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4

Solution 1: Recall the following two statements. Lemma 1: Let $(Y_t)_{t \geq 0}$ be a supermartingale and $f$ an increasing concave function, then $(f(Y_t))_{t \geq 0}$ is a supermartingale. Lemma 2: Let $(Y_t)_{t \geq 0}$ be a locale martingale such that $Y_t \geq 0$ for all $t \geq 0$. Then $(Y_t)_{t \geq 0}$ is a supermartingale. Lemma 1 is a ...


3

This is not a complete answer, just some ideas too long to fit into a comment. Since only cosines are involved, you can understand $\sum_{i=1}^n X_i$ as a random walk on a circle. Then it is not hard to see that your random walk visits any neighborhood of $0$ infinitely often. So the $\limsup$ of numerator is $1$, while the denominator converges to $0$, ...


3

Assume without loss of generality that $r \leq s \leq t$. By conditioning with respect to $\mathcal{F}_s$, we find using the martingale property $$\mathbb{E}(M_r M_s M_t) = \mathbb{E}(M_r M_s \mathbb{E}(M_t \mid \mathcal{F}_s)) = \mathbb{E}(M_r M_s^2).$$ If we denote by $\langle M \rangle_t$ the quadratic variation (i.e. the unique increasing process ...


3

I think everything you're doing is correct, but perhaps it would benefit from exploiting some cancellations so things work out more smoothly. In your second line, with six terms, I claim if you take the first, fourth, fifth, and sixth terms and sum them, you get $$\boxed{ \lambda^2 s^2 -\lambda s -2\lambda t X_s}.$$ I used this grouping because lots of ...


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You have to rewrite $X_T$ in a clever way before doing the computations. Hint: Show that $$X_T = X_0 + \sum_{j=1}^N (X_j-X_{j-1}) 1_{\{T \geq j\}}.$$ Hence, $$\mathbb{E}(X_T)= \mathbb{E}(X_0) + \sum_{j=1}^N \mathbb{E}( (X_j-X_{j-1}) 1_{\{T \geq j\}}).$$ Use the tower property to prove that $$\mathbb{E}(X_T) = \mathbb{E}(X_0) + \sum_{j=1}^N \mathbb{E} ...


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First, we can show the function $f:\mathbb{R}\to \mathbb{R}$ given by $f(x)=\sqrt{1+x^2}$ is such that: $\forall x,f(x)\geq 1$. Also $f(x)=1\iff x=0$. $x< 0 \implies 0<x+f(x)<1$. Similarly $x>0\implies -1<x-f(x)<0$ Second, to prove $$ 1_{\{|S_n|<1\}}=\frac{-X_nsign(S_{n-1})+1}{2} $$ note this: \begin{eqnarray} ...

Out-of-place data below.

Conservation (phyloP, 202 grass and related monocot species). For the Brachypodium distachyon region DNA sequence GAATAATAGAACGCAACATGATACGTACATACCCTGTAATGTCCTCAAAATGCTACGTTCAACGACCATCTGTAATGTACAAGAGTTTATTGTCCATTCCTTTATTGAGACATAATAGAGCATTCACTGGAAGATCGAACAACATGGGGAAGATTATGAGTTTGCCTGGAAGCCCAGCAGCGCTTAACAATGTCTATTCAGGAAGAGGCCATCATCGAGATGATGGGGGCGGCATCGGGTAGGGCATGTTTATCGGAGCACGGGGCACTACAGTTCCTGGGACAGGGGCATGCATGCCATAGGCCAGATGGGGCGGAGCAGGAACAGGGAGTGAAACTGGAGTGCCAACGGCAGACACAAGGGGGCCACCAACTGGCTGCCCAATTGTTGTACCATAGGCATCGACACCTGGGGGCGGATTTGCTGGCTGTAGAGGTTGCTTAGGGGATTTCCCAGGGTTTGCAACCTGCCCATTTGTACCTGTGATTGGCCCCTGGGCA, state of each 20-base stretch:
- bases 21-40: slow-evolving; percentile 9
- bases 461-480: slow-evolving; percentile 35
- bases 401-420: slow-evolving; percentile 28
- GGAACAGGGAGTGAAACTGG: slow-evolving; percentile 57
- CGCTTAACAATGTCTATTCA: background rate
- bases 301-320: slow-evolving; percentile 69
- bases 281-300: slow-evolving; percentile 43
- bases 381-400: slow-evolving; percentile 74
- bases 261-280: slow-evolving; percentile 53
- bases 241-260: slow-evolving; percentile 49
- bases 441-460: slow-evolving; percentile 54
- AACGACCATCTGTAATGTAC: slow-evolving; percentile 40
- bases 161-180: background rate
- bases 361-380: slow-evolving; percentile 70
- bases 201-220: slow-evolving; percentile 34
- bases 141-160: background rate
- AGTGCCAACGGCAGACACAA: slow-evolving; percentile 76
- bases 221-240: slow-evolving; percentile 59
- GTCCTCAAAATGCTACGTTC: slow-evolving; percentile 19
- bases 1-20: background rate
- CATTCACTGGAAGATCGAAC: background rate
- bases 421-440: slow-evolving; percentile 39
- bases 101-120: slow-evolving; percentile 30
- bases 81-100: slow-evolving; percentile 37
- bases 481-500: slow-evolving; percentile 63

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For any $r\ge 0$ $$ \mathbb{E}(M_{\infty}-M_n)^2=\mathbb{E}(M_{\infty}-M_{n+r})^2+\mathbb{E}(M_{n+r}-M_n)^2 \\\overset{(d)}=\mathbb{E}(M_{\infty}-M_{n+r})^2+\sum_{k=n+1}^{n+r}\mathbb{E}(M_k-M_{k-1})^2. $$ Taking $r\to\infty$, the first term converges to $0$ by (f).


2

The uniform integrability of $\{X_n\}$ implies that $\mu$ is absolutely continuous with respect to $\Bbb P$ on $\mathscr A:=\cup_n\mathscr F_n$, in the sense that for a given $\epsilon>0$ there exists $\delta>0$ such that if $B\in\mathscr A$ and $\Bbb P(B)<\delta$, then $|\mu(B)|<\epsilon$. Now let $\{A_k\}$ and $A$ be as you describe. Fix ...


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Note that $$ \left( \frac{N_t}{t}-\lambda \right)^2= \frac{1}{t^2} (N_t-t\lambda)^2 \leq \frac{1}{\sigma^2} (N_t-t\lambda)^2$$ for all $t \in [\sigma,\tau]$. Hence, $$\mathbb{E} \left[ \sup_{t \in [\sigma,\tau]} \left( \frac{N_t}{t}-\lambda \right)^2 \right] \leq \frac{1}{\sigma^2} \mathbb{E} \left[ \sup_{t \in [\sigma,\tau]} (N_t-t\lambda)^2 \right].$$ ...


1

If random variable $Y$ takes values in $\mathbb R$, you can find a measurable function $f: \mathbb R\to \mathbb R$, such that $f(N)$ has the same distribution as $Y$, where $N$ is a standard Gaussian random variable. Now, for a Brownian motion $B_t$, define $$ M_t = E(f(B_1)|\mathcal F^B_t)$$


1

The proof is correct, but notice that you get something stronger than what you state in the last line of your question, indeed $X_{\infty}$ is finite almost surely, which is the same as saying $-\infty < X_{\infty} < \infty$ (and not only $X_{\infty} < \infty$). To go from the fact that $E(|X_{\infty}|) < \infty$ to the fact that $X_{\infty} \in ...